Anchorage Brewing Company decided from the get go that they were going to do things just a little bit differently than the average craft brewery. All of their beers are barrel aged and fermented with Brettanomyces (and other sour yeasts). This allows brewer Gabe Fletcher to take tried and true styles and send them off down whole new pathways created by this oft-unpredictable fermentation process. This is what makes trying this beer all that much more exciting.
Ale brewed with Summit hops. Triple fermented. First in stainless tanks with a Belgian yeast. Second in French oak Pinot Noir barrels with Brettanomyces, Lactobacillus, and Pediococcus. Finally in the bottle for natural carbonation. Aged longer to enhance the acidity.
Anadromous refers to fish that travel up river from the sea to spawn, which explains the awesome salmon-like fish on the label. The cork and cage bottle popped, allowing the carbonation to quickly make a break towards freedom. Thankfully there was no overflowing this time around, but there was a substantial, albeit short lived, dark brown head. The beer itself also poured a deep brown color that was similar to an imperial porter. As the beer sat in the glass the head shortly faded to a ring of cola-like bubbles. Lacing was mild, mainly appearing when the glass was agitated.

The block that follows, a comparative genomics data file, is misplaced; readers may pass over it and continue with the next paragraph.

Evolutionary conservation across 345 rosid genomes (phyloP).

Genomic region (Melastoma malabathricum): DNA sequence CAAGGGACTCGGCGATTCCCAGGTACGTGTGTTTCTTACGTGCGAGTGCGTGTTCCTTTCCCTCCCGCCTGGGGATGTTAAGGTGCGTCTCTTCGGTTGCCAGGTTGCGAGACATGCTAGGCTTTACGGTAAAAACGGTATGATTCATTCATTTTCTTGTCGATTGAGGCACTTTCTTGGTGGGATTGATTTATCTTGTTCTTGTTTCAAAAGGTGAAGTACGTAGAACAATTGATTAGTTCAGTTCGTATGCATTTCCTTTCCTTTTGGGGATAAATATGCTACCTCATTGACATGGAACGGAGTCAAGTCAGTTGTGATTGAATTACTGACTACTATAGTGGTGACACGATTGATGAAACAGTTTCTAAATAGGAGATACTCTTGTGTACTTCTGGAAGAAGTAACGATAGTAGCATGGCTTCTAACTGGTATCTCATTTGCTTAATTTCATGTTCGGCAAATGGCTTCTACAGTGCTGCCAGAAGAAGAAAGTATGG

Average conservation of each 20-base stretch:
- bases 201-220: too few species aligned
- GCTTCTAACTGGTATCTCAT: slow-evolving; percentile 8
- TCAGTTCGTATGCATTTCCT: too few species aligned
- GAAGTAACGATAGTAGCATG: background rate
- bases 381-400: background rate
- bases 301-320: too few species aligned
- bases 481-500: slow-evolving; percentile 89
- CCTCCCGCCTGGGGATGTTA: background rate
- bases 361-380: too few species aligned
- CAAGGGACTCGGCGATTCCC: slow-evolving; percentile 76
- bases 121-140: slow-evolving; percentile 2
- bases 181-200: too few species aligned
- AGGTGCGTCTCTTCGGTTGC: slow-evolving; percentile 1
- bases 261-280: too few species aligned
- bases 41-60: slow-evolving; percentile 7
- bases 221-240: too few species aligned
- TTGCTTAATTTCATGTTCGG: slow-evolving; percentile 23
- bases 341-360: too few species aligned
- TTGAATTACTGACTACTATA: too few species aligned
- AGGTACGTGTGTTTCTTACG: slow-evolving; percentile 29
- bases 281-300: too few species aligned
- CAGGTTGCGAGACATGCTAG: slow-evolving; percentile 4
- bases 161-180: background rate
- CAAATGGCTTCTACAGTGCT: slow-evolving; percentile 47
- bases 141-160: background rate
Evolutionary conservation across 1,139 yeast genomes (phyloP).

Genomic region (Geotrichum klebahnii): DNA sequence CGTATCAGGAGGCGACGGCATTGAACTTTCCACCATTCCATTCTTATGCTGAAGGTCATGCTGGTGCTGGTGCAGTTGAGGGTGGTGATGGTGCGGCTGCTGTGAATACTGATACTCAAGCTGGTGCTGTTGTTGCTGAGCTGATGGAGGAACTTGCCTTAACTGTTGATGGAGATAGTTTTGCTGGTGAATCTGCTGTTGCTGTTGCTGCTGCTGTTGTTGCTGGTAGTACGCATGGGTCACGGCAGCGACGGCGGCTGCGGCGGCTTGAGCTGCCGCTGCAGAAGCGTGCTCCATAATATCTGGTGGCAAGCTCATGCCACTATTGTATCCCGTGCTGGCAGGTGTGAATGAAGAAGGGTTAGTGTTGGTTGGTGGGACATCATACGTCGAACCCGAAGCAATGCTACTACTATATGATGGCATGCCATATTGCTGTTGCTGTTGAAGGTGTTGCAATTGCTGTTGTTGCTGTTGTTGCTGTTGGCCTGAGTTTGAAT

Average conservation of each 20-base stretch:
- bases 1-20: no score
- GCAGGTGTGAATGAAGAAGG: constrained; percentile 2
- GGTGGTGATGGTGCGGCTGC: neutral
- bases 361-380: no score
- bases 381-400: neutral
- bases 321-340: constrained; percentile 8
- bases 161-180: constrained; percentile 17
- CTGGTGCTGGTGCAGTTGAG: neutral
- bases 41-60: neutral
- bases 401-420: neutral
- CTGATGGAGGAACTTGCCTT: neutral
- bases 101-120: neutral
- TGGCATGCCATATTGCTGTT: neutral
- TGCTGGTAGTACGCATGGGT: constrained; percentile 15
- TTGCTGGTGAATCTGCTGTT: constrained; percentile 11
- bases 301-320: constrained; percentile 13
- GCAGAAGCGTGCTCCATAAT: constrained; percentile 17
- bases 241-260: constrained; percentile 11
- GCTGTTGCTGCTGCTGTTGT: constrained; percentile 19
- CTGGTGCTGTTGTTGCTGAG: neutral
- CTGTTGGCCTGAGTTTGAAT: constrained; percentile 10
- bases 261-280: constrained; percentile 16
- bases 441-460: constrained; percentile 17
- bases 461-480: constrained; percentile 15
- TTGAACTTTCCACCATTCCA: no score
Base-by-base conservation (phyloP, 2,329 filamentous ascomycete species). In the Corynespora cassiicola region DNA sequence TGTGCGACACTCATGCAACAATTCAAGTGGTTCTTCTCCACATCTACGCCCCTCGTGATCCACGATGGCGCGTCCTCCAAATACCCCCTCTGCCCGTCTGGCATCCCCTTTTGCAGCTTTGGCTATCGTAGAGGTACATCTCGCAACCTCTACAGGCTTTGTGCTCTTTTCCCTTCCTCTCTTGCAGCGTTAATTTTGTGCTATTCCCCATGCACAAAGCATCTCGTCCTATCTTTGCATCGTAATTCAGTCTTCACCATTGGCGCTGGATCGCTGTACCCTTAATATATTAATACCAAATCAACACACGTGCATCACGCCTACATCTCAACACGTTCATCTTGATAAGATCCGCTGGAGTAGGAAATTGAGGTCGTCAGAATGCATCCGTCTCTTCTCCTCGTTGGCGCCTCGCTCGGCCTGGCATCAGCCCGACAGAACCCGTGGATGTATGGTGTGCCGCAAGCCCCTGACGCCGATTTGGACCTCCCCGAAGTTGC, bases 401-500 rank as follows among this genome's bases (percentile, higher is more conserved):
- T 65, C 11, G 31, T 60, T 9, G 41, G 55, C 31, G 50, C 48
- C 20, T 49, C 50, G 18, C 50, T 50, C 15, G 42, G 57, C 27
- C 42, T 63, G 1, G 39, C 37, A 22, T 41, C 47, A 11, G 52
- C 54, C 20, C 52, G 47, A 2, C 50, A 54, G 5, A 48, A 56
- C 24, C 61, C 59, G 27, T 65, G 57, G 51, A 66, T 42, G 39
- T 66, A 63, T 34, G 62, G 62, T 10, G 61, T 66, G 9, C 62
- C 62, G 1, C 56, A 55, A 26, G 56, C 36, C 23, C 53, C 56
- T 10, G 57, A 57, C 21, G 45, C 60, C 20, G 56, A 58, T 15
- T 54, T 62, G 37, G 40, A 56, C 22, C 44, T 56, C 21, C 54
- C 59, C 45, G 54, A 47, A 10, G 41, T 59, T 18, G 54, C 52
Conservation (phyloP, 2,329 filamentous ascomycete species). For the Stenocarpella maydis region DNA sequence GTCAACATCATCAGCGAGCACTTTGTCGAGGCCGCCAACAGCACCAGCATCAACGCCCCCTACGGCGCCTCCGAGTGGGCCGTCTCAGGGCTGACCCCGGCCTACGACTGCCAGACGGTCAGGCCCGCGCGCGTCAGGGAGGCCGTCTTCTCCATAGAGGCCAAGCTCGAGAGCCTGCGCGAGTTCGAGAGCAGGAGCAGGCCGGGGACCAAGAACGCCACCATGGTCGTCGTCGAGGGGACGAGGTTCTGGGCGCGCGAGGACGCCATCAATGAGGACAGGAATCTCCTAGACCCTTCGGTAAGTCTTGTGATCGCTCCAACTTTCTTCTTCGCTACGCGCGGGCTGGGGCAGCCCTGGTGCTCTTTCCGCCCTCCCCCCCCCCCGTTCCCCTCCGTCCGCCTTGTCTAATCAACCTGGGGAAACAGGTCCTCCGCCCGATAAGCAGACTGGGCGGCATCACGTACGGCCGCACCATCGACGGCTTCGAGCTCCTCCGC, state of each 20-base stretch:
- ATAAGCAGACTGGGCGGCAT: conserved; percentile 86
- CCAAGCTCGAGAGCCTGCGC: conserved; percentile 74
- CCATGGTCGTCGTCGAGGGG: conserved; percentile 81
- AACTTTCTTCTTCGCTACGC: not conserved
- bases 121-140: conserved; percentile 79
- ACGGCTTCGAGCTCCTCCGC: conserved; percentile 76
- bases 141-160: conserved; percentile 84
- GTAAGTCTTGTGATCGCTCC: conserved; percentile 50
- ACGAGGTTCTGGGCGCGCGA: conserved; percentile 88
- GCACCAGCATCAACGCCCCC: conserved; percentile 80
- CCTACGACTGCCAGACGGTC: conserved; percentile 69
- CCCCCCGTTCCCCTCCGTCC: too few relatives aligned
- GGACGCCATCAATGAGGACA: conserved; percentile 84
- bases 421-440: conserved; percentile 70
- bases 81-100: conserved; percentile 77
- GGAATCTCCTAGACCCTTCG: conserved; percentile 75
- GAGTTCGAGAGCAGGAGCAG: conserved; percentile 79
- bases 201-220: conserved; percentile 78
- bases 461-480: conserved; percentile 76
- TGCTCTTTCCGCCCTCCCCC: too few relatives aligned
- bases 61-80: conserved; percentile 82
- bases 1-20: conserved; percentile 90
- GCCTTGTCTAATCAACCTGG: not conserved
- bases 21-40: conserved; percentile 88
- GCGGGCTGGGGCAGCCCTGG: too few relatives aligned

Even though I had never had a “Black Sour Ale”, the aroma was where I knew this beer was going to be unique. Wood barrel, chocolate, Pinot Noir, and peanuts were the most dominant scents. An acetone/nail polisher remover aroma came in as it warmed up, but thankfully wasn’t strong enough to overrun the more pleasurable aromas.
Flavor wise I was in for more of the same. The taste began with a blend of wood, chocolate, and red wine. A touch of nuttiness and dark fruit (mostly fig and some date) saddled in at the end. I thought I picked up on some smokiness in there as well, but the friends I shared this bottle with thought I was crazy. As the beer warmed up a tad a chocolate covered (sourdough) pretzels appeared to finish off each sip.
Mouthfeel was light to medium and somewhat dry due in part to the bottle conditioning. Lots of clingers were left around the inside of my mouth after each drink.
Black Sour Ale…hmm. It started a little heavy on the wine side, but as it warmed up a bit the dark stout-like notes started to shine. I almost wish it wasn’t as sour/wine-like so that the chocolate nut stout flavors could pop a little more. An interesting beer and one that would be fun to revisit after the bottle had been sitting for another 6-12 months.
Overall: 8 out of 10
As an AMERICAN WILD ALE: 6 out of 10
For fans of: Weyerbacher SOUR BLACK, Wicked Weed BLACK ANGEL CHERRY SOUR, New Belgium CLUTCH